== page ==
Heartbleed is the equivalent of your teacher having super vision that allows him to see tiny bits of both the notes you pass AND the piece of paper that tells your friend how to translate the message - even though your friend is doing his best to hide everything. Your teacher can only catch the tiniest glimpse of those things, but after enough time, he can piece together big chunks of your notes but also (perhaps) the entire “key” that your friend uses to translate your messages.
If your teacher writes down everything he sees – both messages and the “key” – for long enough, he can eventually crack the code and read every single note that you have ever passed to your friend using that “key”. It’s important to note that your teacher would REALLY have to put a lot of effort into this in the “real world” of the internet, because you and your friend would be among billions of pairs of kids in class passing notes. But it’s still possible, because your teacher has lots of eyes.
(In this example, you are you, and your friend is your bank or something – and the note you’re passing contains your Social Security number, date of birth, bank account number, and list of your fears)
In the wake of accidents, incidents and far, far, FAR too many BSBD’s in the recent weeks, it’s sometimes hard to remember why we do this stuff in the first place, when the costs seem so great. But, then we remember that feeling. The first jump. The love we have for each other and all our sky-brother and sky-sisters. That bond that skydivers around the world share that makes our community so unique and so strong. I can’t explain it, but I can certainly feel it. We will always remember those lost, but I can’t think of a better way to honor their memories than getting all bad-ass in the sky. Fun, challenging jumps that exude pure joy and love for human flight.
8-way multi-level sit-base exit? CHECK! Photo by Ben Johnson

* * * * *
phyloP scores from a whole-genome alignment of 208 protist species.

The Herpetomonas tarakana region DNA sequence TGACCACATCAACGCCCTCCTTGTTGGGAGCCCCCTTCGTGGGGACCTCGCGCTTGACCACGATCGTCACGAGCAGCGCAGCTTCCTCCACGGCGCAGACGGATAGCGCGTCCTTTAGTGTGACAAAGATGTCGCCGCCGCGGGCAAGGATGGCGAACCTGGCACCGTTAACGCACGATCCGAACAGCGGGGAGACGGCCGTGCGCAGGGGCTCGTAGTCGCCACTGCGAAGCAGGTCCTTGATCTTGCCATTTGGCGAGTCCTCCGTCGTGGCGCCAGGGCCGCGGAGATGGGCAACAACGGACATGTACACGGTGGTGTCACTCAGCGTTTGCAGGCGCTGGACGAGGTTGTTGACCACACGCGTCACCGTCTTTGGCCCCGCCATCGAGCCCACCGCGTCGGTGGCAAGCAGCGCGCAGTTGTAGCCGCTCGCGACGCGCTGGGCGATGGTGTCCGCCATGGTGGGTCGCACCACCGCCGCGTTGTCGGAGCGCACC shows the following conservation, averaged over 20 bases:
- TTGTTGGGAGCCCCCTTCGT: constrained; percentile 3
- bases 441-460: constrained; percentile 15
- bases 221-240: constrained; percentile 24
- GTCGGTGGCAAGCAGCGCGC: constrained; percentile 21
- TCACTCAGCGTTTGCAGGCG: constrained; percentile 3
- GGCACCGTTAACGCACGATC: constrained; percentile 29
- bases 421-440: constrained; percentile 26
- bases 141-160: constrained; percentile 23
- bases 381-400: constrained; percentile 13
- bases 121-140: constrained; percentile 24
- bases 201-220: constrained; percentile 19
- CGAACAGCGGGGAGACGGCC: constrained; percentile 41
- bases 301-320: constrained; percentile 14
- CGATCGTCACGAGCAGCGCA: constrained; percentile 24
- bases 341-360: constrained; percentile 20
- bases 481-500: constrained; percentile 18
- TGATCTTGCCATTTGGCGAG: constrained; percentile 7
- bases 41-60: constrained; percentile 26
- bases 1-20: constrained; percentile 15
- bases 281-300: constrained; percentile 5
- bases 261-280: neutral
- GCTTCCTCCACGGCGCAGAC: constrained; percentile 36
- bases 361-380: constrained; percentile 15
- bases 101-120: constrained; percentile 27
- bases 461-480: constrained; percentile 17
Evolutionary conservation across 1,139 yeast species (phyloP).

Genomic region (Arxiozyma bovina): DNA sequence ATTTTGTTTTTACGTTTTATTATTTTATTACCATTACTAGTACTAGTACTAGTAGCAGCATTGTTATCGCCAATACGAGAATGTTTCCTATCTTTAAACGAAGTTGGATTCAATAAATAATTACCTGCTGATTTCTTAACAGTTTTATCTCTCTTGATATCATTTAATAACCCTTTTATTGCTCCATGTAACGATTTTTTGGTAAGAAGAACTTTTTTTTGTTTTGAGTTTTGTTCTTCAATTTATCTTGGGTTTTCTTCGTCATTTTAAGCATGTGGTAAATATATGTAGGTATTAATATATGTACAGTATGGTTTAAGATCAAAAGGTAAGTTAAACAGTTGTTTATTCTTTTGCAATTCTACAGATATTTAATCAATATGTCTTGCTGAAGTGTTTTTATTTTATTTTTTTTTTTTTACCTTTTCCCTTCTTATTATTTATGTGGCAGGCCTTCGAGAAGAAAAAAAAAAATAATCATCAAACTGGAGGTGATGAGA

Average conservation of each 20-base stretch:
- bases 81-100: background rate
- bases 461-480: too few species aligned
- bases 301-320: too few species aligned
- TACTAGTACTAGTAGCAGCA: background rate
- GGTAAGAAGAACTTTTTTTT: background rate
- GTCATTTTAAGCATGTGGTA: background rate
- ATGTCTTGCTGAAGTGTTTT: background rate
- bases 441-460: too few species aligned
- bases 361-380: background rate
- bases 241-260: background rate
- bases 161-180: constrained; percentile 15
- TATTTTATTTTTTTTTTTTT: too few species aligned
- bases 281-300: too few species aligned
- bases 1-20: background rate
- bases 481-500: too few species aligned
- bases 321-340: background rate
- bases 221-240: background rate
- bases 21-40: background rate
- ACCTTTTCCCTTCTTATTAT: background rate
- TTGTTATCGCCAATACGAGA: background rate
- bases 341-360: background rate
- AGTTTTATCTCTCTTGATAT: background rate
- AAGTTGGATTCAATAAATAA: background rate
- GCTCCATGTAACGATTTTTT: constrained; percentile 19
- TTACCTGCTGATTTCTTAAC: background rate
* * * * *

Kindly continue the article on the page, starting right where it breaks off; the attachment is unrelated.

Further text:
Many thanks to Jump Junkie Ben Johnson for capturing this awesome shot over Skydive Arizona. Follow Ben on Twitter or Instagram for more fantastic photos.
Eight jumpers lost their lives in a plane crash in Jämijärvi, Finland yesterday (April 20th, 2014). A total of 11 people were onboard. Three people, one of them the pilot, were able to bail out and landed safely under their canopies, suffering minor injuries.
The aircraft, a Comp Air 8, is reported to have run into engine trouble during the climb and then lost altitude rapidly. Investigation to determine the cause is underway. The plane had been flying jumpers attending an Easter Boogie.
We send our deepest sympathies to friends and families of those lost, and to the skydiving community in Finland as a whole.
News Reports: BBC.com, Yle.fi (in English), MTV.fi (in Finnish),
The Z1 helmet has been a staple in the skydiving market for a number of years, well known for their no-fuss flip up visor. Parasport Italia has now launched the next generation, the Z1 SL-14, offering up new design on both the shell and visor of the helmet. The major improvements over the old Z1 include a wider face opening allowing for better peripheral vision, a new collar design and new latching system.
Please visit the Parasport Italia Z1 SL product page for more information about the helmet or check out the info sheet: Product Update Z1 SL-14-1